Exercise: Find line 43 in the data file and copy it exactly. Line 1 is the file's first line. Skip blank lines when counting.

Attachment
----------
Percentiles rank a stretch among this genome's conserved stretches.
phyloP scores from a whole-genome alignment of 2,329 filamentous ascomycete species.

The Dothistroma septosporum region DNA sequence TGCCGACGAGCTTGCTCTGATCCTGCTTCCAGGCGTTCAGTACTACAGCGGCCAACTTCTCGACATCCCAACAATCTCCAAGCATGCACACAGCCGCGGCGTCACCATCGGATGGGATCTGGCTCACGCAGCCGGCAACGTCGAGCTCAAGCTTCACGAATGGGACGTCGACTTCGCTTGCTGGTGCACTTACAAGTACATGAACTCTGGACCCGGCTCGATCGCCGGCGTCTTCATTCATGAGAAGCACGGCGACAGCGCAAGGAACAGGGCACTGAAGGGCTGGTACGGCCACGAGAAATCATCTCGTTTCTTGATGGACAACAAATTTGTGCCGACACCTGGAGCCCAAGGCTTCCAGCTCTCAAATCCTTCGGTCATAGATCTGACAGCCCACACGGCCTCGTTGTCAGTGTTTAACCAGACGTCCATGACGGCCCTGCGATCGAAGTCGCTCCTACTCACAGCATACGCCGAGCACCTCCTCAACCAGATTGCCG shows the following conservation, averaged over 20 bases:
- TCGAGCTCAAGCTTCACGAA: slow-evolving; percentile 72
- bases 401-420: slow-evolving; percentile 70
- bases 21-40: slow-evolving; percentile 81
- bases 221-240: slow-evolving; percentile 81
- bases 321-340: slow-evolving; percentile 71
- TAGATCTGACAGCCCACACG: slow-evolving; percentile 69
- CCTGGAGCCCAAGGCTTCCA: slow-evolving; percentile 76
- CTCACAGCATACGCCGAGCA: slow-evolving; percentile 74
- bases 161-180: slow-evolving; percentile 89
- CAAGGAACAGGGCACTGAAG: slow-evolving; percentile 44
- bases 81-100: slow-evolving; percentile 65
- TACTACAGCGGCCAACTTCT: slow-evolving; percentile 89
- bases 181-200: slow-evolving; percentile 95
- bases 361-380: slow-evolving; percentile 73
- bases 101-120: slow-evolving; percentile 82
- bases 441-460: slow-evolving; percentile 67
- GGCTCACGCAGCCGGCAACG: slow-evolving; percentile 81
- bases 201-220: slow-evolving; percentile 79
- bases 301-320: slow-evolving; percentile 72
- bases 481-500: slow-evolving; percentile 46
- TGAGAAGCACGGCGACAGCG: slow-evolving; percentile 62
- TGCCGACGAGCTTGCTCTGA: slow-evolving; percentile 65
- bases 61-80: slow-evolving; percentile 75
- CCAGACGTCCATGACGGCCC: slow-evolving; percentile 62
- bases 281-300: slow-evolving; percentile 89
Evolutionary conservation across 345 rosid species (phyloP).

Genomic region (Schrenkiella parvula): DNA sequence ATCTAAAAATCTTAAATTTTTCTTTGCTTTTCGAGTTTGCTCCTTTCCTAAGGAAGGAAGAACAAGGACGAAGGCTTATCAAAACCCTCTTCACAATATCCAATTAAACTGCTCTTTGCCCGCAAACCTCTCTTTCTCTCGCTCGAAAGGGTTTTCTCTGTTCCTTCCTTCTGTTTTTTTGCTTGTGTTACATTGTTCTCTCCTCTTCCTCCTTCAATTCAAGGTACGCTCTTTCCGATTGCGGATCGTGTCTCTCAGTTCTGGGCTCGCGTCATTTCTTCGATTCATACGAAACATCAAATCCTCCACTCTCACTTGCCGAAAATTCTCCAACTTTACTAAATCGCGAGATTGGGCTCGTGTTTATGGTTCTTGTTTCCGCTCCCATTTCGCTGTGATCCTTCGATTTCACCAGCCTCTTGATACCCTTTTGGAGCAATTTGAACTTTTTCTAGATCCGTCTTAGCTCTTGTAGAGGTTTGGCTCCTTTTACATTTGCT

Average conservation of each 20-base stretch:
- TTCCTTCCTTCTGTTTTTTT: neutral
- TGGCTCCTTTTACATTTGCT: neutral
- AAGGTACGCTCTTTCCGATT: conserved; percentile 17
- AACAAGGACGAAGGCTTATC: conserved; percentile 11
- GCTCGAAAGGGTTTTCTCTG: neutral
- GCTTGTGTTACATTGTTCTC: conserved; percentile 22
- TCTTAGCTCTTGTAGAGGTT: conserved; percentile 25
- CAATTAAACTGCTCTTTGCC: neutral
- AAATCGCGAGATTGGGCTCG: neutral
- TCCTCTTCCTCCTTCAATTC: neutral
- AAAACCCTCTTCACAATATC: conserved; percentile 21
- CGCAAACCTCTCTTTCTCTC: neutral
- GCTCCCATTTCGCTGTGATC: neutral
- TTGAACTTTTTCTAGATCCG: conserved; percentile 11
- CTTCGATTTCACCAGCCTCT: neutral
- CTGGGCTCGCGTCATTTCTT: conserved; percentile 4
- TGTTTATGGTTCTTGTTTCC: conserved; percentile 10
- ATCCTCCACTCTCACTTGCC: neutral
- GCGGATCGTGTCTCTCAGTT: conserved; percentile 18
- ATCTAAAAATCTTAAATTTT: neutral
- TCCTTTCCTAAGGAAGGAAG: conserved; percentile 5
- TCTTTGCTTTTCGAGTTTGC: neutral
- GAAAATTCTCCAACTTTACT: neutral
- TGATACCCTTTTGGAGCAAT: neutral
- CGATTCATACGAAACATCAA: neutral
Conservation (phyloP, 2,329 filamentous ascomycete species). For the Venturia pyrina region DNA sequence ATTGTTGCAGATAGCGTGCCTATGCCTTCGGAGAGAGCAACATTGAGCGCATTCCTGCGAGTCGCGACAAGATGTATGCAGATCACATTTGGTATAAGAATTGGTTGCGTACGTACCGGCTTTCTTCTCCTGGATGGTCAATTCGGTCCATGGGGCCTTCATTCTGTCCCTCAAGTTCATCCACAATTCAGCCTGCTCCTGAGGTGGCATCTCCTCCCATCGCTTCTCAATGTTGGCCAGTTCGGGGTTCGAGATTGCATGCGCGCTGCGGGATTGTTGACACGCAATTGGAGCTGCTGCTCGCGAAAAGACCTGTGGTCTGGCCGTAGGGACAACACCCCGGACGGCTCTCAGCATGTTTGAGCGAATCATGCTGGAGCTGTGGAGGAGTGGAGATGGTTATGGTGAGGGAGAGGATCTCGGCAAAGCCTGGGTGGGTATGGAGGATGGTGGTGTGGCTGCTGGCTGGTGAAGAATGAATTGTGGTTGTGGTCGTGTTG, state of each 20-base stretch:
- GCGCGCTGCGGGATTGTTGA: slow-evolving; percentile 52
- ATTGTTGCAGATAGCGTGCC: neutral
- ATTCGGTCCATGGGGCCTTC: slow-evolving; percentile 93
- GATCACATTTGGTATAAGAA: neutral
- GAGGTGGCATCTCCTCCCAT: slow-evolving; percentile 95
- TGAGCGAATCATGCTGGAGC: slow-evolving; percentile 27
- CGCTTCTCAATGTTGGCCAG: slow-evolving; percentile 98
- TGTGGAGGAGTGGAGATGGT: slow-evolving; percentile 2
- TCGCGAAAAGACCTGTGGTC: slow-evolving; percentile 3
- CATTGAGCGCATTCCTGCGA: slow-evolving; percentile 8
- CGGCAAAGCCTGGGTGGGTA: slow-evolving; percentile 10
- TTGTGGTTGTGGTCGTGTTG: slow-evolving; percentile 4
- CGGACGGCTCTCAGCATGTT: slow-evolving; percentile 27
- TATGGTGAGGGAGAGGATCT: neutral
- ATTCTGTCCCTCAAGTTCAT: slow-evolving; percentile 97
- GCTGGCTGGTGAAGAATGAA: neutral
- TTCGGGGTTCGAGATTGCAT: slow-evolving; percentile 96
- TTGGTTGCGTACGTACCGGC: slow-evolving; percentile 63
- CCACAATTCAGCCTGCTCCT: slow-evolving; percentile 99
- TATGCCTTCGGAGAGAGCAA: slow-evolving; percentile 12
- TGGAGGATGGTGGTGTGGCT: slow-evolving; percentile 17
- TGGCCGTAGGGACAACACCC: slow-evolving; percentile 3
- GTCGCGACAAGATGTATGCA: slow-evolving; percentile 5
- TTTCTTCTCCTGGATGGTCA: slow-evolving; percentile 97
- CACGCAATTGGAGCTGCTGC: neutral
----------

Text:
- CGCAAACCTCTCTTTCTCTC: neutral